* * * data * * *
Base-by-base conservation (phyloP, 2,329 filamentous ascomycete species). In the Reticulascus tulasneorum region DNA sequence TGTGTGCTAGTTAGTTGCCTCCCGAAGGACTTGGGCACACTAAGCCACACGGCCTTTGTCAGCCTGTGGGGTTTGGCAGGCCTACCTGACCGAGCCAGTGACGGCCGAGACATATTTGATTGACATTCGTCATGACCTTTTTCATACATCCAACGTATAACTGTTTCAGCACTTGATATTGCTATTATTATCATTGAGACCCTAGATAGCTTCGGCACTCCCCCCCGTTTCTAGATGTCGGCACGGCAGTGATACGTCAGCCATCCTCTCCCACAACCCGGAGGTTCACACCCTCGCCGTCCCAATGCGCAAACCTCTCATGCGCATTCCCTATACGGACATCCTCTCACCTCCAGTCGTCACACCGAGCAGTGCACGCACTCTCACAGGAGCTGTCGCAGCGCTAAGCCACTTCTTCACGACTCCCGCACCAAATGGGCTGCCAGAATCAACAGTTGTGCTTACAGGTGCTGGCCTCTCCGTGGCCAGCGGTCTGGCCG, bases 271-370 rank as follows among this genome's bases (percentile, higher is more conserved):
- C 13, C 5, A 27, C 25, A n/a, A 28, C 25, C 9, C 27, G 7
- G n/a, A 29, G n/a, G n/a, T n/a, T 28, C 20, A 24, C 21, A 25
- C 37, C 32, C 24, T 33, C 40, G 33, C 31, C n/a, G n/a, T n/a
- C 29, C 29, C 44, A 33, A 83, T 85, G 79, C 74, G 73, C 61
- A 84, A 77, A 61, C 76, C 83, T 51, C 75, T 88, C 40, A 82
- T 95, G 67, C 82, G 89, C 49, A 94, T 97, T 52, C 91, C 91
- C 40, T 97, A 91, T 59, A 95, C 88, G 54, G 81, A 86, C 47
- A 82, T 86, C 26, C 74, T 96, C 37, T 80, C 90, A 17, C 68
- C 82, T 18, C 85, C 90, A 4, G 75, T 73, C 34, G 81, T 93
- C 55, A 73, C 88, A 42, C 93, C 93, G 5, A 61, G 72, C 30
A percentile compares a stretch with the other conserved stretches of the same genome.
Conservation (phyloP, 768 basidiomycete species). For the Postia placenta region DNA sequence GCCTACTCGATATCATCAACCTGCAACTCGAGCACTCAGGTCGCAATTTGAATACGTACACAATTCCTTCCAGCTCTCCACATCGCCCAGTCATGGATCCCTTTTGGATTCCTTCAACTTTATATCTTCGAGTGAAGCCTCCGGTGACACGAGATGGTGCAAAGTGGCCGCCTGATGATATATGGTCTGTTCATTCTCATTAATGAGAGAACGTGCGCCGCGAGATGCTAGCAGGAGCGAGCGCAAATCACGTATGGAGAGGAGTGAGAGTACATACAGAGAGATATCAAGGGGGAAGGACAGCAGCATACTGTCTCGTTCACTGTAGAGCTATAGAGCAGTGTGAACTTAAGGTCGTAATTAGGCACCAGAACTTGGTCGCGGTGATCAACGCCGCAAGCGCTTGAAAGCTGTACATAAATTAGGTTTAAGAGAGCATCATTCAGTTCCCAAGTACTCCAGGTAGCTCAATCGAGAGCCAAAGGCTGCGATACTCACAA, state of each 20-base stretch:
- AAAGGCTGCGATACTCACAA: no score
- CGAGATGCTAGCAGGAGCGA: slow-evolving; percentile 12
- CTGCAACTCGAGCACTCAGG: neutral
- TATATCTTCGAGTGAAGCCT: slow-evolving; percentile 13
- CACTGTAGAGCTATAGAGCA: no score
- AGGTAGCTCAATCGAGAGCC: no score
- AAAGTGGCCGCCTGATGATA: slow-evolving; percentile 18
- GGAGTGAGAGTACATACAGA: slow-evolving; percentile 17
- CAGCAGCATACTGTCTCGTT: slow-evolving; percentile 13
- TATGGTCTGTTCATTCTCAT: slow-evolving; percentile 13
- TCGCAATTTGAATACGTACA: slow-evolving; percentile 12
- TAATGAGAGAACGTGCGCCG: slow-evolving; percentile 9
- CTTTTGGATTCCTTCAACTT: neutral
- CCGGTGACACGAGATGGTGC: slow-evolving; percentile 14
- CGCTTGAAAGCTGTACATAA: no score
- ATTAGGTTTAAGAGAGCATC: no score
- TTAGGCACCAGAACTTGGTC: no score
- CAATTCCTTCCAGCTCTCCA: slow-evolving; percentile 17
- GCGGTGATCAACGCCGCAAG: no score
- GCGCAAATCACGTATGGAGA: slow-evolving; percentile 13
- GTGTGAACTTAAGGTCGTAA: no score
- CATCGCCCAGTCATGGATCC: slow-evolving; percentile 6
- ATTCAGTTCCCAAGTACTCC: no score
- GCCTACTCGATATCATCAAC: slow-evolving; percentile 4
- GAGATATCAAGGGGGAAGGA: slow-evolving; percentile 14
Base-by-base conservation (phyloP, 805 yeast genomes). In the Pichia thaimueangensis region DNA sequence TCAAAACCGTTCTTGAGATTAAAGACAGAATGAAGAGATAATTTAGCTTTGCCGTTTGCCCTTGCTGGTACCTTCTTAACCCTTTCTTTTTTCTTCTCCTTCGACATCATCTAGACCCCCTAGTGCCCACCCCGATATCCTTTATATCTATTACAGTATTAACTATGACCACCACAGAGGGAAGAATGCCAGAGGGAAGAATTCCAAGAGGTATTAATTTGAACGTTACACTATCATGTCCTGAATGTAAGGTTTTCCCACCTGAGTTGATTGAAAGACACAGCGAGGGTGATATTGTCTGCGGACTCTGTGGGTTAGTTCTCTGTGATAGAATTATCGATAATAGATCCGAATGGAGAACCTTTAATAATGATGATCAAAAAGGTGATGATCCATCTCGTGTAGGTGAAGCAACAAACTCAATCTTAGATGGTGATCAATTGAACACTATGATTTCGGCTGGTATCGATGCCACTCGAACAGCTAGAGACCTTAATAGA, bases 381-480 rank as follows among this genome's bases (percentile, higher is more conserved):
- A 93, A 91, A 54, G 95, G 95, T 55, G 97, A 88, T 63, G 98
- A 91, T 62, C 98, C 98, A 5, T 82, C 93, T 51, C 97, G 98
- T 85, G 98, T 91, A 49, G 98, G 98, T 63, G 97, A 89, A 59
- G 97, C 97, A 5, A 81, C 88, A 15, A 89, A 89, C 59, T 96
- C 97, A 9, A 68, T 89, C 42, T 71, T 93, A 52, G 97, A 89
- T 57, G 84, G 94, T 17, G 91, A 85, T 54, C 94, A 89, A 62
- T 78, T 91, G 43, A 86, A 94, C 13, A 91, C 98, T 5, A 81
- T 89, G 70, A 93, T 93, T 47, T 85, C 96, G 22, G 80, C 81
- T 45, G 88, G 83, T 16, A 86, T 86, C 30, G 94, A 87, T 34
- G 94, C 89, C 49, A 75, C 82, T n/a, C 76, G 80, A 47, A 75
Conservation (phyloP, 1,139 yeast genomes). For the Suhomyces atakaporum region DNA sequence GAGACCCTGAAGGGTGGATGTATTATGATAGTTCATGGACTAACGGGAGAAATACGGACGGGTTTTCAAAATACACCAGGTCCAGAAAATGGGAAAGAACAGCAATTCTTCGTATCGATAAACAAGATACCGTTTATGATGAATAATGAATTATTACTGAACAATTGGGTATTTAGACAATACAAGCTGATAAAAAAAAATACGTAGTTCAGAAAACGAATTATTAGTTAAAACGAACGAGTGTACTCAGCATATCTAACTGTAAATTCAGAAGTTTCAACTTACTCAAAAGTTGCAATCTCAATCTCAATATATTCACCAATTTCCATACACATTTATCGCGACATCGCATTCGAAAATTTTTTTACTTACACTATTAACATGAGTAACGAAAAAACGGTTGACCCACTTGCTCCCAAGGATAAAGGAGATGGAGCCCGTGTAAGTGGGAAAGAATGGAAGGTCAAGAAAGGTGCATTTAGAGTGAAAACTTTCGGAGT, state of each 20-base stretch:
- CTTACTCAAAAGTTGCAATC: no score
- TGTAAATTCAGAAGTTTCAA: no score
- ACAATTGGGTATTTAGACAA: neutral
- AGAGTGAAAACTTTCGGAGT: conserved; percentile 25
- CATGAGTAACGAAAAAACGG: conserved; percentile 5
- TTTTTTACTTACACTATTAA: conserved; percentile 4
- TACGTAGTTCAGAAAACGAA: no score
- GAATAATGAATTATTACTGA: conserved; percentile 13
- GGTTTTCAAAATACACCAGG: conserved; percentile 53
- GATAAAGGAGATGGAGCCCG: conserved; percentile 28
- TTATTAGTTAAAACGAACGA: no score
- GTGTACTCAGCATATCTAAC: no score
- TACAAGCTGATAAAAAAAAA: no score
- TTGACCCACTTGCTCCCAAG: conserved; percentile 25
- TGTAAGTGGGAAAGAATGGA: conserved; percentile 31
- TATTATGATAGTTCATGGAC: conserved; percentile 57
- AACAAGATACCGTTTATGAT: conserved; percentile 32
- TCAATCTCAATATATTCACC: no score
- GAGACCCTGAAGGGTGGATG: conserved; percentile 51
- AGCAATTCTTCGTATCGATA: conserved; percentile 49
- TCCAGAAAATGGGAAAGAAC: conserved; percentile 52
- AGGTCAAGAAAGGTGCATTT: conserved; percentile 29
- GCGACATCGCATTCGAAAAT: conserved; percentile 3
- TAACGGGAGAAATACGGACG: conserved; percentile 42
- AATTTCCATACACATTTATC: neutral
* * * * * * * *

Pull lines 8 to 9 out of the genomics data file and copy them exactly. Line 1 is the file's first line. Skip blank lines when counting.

- C 40, T 97, A 91, T 59, A 95, C 88, G 54, G 81, A 86, C 47
- A 82, T 86, C 26, C 74, T 96, C 37, T 80, C 90, A 17, C 68